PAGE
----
Patent Citations
Cited PatentFiling datePublication dateApplicantTitle
US919138 *Mar 16, 1909Apr 20, 1909Clarence A DrakeSurgical needle.
US5520703 *Jun 7, 1993May 28, 1996Essig; Mitchell N.Laparoscopic deschamp and associated suturing technique
US5709692 *Oct 8, 1996Jan 20, 1998General Surgical InnovationsSurgical instrument for placing suture or fasteners
Referenced by
Citing PatentFiling datePublication dateApplicantTitle
US6616674 *Mar 9, 2001Sep 9, 2003Arthrex, Inc.Notched suture hook
US6911003Mar 3, 2003Jun 28, 2005Ams Research CorporationTransobturator surgical articles and methods
US7070556 *Nov 27, 2002Jul 4, 2006Ams Research CorporationTransobturator surgical articles and methods
US7112208Jun 7, 2002Sep 26, 2006Morris John KCompact suture punch with malleable needle
US7150753 *Aug 16, 2002Dec 19, 2006Om Prakash RehilNon-disposable trocar needle and handle
US7204802 *Jul 29, 2003Apr 17, 2007Universite De LiegeSurgical procedure for the treatment of female urinary incontinence: tension-free inside-out transobturator urethral suspension
US7347812 *Mar 19, 2004Mar 25, 2008Ams Research CorporationProlapse repair
US7351197May 7, 2004Apr 1, 2008Ams Research CorporationMethod and apparatus for cystocele repair
US7357773 *Dec 18, 2003Apr 15, 2008Ams Research CorporationHandle and surgical article
US7500945Apr 30, 2004Mar 10, 2009Ams Research CorporationMethod and apparatus for treating pelvic organ prolapse
US7765646 *Apr 12, 2005Aug 3, 2010Sanesco B.V.Instrument for manual operation
US7922744Nov 27, 2006Apr 12, 2011Morris John KCompact suture punch with malleable needle
US7988615 *Oct 5, 2005Aug 2, 2011Ams Research CorporationTransobturator surgical articles and methods
US7993261Mar 31, 2008Aug 9, 2011Ams Research CorporationMethod and apparatus for cystocele repair
US8016741Apr 6, 2006Sep 13, 2011Boston Scientific Scimed, Inc.Systems, devices, and methods for sub-urethral support
US8038594 *Jan 28, 2008Oct 18, 2011Ams Research CorporationProlapse repair
US8043204Jan 27, 2010Oct 25, 2011Ams Research CorporationTransobturator surgical articles and methods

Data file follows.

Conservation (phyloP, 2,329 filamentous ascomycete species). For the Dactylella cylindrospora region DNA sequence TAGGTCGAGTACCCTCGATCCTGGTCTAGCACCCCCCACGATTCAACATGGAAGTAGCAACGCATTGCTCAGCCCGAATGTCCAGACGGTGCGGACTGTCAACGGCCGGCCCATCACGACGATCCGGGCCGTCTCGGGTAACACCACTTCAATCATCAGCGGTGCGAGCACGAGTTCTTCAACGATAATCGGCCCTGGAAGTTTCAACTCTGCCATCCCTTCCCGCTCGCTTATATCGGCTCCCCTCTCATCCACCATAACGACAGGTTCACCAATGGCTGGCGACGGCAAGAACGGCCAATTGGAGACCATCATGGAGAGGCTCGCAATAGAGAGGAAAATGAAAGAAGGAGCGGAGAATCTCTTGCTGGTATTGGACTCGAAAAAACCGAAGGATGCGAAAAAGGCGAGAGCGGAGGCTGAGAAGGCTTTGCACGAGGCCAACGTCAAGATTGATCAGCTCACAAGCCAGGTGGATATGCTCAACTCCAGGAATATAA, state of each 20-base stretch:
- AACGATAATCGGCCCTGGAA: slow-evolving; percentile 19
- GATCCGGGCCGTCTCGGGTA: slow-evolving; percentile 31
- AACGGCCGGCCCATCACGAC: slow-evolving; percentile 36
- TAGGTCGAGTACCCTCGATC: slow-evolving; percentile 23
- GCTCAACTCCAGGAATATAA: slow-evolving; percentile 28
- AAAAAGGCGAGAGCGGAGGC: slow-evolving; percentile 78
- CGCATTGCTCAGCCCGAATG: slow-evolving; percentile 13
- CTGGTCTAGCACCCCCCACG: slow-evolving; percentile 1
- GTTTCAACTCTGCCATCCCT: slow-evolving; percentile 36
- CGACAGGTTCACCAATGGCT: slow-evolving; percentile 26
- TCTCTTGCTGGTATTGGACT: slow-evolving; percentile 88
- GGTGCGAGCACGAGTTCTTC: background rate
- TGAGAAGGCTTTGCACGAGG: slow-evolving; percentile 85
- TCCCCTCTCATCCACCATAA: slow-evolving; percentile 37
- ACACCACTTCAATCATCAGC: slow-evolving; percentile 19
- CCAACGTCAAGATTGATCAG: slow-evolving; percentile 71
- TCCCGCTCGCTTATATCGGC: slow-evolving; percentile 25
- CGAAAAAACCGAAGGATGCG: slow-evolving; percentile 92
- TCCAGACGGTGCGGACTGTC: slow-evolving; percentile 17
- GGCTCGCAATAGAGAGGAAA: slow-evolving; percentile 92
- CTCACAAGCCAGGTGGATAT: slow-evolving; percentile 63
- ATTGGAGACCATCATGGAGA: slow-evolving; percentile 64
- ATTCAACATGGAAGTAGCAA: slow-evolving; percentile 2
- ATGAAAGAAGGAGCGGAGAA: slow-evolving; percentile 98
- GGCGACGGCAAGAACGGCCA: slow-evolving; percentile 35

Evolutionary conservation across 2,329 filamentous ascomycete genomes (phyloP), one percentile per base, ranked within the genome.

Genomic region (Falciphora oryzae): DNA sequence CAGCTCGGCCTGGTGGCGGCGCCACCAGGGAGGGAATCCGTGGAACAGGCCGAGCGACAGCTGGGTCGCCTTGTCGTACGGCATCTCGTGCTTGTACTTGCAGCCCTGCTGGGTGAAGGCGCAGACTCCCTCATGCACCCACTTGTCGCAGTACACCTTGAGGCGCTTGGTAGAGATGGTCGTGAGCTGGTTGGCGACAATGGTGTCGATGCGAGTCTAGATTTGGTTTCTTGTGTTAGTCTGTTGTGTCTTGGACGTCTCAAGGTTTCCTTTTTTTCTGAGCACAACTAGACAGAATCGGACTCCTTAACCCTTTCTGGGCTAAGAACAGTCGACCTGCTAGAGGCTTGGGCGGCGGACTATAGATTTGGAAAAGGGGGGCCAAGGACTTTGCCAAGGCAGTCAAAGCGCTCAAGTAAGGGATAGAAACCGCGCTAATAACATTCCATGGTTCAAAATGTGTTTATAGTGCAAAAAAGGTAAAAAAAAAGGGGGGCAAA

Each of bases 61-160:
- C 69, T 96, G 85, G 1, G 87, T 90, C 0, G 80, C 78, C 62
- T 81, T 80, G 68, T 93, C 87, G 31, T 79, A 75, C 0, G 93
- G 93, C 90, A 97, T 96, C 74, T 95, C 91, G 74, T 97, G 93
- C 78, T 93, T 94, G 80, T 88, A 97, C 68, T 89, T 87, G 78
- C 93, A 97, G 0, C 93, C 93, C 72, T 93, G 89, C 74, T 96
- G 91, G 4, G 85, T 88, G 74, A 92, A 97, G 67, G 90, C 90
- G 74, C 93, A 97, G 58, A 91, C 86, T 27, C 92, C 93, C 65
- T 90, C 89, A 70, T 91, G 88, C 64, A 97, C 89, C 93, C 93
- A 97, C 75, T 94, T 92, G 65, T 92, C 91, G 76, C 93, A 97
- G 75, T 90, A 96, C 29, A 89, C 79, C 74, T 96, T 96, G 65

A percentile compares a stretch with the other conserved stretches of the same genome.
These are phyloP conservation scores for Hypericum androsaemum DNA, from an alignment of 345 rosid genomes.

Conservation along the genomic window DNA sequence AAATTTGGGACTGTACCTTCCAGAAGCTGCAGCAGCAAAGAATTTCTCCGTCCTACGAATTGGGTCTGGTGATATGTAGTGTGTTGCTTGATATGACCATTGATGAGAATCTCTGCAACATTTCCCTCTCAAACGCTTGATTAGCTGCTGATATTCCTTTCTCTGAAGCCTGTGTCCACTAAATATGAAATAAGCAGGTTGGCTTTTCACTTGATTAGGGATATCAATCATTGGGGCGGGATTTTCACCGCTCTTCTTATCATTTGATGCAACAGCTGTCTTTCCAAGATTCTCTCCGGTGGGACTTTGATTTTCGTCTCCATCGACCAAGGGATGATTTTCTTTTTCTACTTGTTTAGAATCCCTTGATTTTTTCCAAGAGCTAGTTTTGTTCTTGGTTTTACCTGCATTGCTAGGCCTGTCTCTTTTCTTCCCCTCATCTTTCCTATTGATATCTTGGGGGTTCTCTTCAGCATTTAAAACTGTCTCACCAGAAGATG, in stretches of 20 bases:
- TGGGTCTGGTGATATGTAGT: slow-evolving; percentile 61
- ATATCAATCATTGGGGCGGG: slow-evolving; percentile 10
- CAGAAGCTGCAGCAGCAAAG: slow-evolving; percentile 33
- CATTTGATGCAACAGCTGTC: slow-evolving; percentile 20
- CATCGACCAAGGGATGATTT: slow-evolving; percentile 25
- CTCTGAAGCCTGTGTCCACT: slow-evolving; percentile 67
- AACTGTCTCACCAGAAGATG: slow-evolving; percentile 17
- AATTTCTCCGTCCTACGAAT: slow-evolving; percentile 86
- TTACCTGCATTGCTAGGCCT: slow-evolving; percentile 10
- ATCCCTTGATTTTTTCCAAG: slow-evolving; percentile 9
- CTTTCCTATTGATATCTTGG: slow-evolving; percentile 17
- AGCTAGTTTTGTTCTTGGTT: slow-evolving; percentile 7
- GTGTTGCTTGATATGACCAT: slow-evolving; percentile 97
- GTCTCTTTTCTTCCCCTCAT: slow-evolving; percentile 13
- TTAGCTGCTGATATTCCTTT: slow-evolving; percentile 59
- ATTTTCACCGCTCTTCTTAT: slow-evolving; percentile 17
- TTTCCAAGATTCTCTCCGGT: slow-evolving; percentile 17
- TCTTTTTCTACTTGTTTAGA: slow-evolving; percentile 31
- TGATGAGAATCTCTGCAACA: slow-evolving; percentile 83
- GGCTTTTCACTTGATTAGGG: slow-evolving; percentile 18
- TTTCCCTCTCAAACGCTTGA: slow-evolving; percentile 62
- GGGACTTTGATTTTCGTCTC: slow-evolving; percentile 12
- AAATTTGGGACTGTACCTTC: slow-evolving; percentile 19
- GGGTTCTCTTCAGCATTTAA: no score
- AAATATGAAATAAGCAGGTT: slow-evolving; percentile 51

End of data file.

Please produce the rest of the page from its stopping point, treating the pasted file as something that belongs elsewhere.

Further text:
US8043205Jul 13, 2005Oct 25, 2011Boston Scientific Scimed, Inc.Snap fit sling anchor system
US8206281Aug 13, 2010Jun 26, 2012Ams Research CorporationMethod and apparatus for treating pelvic organ prolapse
US8211005Jan 22, 2009Jul 3, 2012Ams Research CorporationMethod and apparatus for treating pelvic organ prolapse
US8388514Oct 26, 2007Mar 5, 2013Ams Research CorporationSurgical articles and methods for treating pelvic conditions
US8622886Mar 16, 2010Jan 7, 2014Ethicon, Inc.Surgical instrument and method for the treatment of urinary incontinence
US8628465Jun 14, 2005Jan 14, 2014Boston Scientific Scimed, Inc.Systems, methods and devices relating to implantable supportive slings
US8641597 *Aug 12, 2009Feb 4, 2014Oniversite de LiègeSurgical procedure for the treatment of female urinary incontinece: tension-free inside-out transobturator urethral suspension
US8708885Sep 19, 2008Apr 29, 2014Ams Research CorporationPelvic floor treatments and related tools and implants
US8753260Sep 19, 2011Jun 17, 2014Ams Research CorporationProlapse repair
US8777837Feb 4, 2013Jul 15, 2014Ams Research CorporationSurgical articles and methods for treating pelvic
US20060241658 *Apr 20, 2005Oct 26, 2006Daniel CerundoloMethod and apparatus for suture placement
US20090306459 *Aug 12, 2009Dec 10, 2009Universite De Liege And Centre Hospitalier Universitaire De LiegeSurgical procedure for the treatment of female urinary incontinece: tension-free inside-out transobturator urethral suspension
US20110106124 *Oct 25, 2010May 5, 2011Marc BeauchampMethod and apparatus for arthroscopic rotator cuff repair using transosseous tunnels
CN100444805CJul 25, 2003Dec 24, 2008列日大学;列日大学中心医院Devices for surgical treatment of female urinary incontinence
WO2001093656A2 *Jun 5, 2001Dec 13, 2001Robert RiouxMethods and devices for the treatment of urinary incontinence
WO2004019786A1 *Jul 25, 2003Mar 11, 2004Univ LiegeDevices for surgical treatment of female urinary incontinence
WO2007075310A2 *Dec 8, 2006Jul 5, 2007Ishikawa NorihikaEndoscopic forceps with prongs and related methods
Classifications
U.S. Classification606/144, 606/139, 606/148
International ClassificationA61B17/06, A61B17/04, A61B17/00
Cooperative ClassificationA61B17/0469, A61B2017/00349, A61B2017/0608, A61B17/0485, A61B2017/06047
European ClassificationA61B17/04E, A61B17/04J
Legal Events
DateCodeEventDescription
Oct 5, 2004FPExpired due to failure to pay maintenance fee
Effective date: 20040808
Aug 9, 2004LAPSLapse for failure to pay maintenance fees
Feb 25, 2004REMIMaintenance fee reminder mailed
Feb 2, 1999ASAssignment
Owner name: T.A.G. MEDICAL PRODUCTS, ISRAEL
Free format text: ASSIGNMENT OF ASSIGNORS INTEREST;ASSIGNORS:MOSES, GABRIEL;OREN, RAN;REEL/FRAME:009746/0729
Effective date: 19990131